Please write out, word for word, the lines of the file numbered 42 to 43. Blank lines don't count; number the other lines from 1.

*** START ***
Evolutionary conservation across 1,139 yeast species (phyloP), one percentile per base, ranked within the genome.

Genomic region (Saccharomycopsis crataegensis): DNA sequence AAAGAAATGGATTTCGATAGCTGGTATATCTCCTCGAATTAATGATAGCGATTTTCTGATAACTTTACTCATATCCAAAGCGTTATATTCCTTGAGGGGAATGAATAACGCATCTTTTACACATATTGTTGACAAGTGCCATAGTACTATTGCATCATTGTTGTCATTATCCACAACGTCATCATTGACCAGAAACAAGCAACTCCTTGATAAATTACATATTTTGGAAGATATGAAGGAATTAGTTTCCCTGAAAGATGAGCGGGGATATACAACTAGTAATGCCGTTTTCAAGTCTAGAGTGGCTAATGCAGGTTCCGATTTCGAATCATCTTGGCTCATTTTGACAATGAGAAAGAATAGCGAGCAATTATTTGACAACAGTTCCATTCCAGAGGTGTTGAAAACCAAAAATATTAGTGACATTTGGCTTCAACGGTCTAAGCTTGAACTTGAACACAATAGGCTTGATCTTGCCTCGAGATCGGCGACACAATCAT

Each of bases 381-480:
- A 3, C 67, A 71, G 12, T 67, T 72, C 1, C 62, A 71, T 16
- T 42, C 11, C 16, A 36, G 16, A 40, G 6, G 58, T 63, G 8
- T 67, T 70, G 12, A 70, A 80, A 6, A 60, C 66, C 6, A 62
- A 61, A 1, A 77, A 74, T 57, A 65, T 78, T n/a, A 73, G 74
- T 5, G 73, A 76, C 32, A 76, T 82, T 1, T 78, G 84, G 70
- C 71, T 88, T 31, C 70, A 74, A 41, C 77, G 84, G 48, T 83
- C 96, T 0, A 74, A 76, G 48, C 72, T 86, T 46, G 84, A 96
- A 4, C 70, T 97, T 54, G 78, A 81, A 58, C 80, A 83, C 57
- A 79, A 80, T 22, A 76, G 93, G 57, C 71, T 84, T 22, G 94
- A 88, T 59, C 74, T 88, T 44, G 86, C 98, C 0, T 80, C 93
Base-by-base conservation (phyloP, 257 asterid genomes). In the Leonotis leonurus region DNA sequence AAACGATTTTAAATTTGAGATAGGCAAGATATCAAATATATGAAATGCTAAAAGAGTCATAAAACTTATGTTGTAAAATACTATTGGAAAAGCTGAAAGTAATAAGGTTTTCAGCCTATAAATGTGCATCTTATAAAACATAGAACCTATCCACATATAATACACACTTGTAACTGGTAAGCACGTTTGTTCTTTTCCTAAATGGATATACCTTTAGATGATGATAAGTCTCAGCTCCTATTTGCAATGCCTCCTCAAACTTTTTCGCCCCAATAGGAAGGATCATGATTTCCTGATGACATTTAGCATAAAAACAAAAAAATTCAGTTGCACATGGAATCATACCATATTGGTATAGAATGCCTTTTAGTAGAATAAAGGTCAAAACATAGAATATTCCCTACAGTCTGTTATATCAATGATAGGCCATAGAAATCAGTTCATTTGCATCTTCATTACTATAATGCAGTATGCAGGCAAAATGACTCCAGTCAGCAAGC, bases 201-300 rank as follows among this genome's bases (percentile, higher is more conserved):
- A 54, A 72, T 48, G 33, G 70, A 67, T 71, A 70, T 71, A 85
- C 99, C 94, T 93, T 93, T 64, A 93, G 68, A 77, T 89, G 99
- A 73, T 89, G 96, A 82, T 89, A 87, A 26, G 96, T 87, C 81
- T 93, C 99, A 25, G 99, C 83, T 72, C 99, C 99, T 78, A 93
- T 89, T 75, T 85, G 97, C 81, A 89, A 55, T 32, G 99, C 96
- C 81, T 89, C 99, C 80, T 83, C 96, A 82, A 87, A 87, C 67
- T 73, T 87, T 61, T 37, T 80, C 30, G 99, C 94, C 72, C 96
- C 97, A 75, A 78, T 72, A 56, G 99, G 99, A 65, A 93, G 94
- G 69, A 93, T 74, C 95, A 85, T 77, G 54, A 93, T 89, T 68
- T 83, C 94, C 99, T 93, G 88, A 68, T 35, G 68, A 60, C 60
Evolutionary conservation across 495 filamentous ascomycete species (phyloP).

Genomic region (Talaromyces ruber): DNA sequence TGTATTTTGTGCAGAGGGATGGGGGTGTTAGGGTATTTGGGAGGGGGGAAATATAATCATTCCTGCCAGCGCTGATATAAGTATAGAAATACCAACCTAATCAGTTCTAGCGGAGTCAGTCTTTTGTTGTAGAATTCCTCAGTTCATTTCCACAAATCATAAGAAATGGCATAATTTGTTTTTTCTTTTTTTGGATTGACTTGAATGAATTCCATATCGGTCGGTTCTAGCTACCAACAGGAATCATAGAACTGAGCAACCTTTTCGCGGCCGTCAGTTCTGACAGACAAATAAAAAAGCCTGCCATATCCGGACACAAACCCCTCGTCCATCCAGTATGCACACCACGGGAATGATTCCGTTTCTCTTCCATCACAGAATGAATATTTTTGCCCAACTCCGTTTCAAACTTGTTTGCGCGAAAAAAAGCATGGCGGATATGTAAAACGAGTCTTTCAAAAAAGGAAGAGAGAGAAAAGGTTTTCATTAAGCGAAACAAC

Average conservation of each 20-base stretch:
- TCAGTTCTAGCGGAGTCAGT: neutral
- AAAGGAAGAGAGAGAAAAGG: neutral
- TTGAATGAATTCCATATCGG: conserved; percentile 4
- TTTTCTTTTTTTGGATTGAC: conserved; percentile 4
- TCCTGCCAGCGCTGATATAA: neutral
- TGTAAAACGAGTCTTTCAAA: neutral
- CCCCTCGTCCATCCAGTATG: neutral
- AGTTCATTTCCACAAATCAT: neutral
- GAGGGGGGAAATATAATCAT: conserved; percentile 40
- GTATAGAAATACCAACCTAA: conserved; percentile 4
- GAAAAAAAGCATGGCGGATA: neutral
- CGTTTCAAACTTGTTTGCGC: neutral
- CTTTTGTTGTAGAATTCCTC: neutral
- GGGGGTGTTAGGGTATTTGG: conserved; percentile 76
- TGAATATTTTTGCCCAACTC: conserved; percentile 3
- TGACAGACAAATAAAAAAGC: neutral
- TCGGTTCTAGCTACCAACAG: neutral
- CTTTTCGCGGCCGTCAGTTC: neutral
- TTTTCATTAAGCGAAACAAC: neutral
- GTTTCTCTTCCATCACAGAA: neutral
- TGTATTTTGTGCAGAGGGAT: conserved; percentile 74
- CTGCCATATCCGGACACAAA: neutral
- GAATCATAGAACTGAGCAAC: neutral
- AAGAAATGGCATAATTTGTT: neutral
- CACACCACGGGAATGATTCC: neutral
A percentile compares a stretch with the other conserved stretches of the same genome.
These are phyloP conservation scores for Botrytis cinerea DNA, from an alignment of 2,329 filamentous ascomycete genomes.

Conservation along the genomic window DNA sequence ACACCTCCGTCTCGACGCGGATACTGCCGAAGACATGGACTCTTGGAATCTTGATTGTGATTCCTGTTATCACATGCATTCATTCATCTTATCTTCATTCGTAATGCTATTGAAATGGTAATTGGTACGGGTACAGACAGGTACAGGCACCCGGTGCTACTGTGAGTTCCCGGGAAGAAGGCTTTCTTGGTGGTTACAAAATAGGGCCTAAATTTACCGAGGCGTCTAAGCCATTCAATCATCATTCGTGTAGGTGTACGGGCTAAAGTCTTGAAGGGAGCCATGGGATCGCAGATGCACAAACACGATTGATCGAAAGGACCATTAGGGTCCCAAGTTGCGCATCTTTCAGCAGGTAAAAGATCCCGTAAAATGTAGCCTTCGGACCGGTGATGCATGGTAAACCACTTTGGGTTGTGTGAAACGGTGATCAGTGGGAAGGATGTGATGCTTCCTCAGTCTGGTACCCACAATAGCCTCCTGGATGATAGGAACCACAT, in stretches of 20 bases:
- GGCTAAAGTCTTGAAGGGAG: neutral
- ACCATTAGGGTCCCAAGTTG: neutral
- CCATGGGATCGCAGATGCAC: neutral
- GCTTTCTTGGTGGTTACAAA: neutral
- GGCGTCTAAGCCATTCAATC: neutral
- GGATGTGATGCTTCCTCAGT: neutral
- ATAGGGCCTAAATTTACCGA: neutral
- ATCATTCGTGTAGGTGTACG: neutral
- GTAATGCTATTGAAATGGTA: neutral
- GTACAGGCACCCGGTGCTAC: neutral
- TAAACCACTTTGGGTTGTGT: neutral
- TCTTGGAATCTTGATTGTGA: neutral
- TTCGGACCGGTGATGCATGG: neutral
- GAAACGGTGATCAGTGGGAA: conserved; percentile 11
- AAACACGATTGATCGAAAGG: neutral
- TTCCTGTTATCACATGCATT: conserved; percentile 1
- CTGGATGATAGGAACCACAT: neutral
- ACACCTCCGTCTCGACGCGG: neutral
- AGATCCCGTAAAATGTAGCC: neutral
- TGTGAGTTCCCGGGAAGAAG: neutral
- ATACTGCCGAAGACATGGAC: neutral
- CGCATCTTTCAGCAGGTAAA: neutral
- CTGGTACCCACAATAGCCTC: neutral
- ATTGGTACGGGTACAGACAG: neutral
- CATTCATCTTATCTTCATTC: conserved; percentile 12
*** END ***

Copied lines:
- TGAATATTTTTGCCCAACTC: conserved; percentile 3
- TGACAGACAAATAAAAAAGC: neutral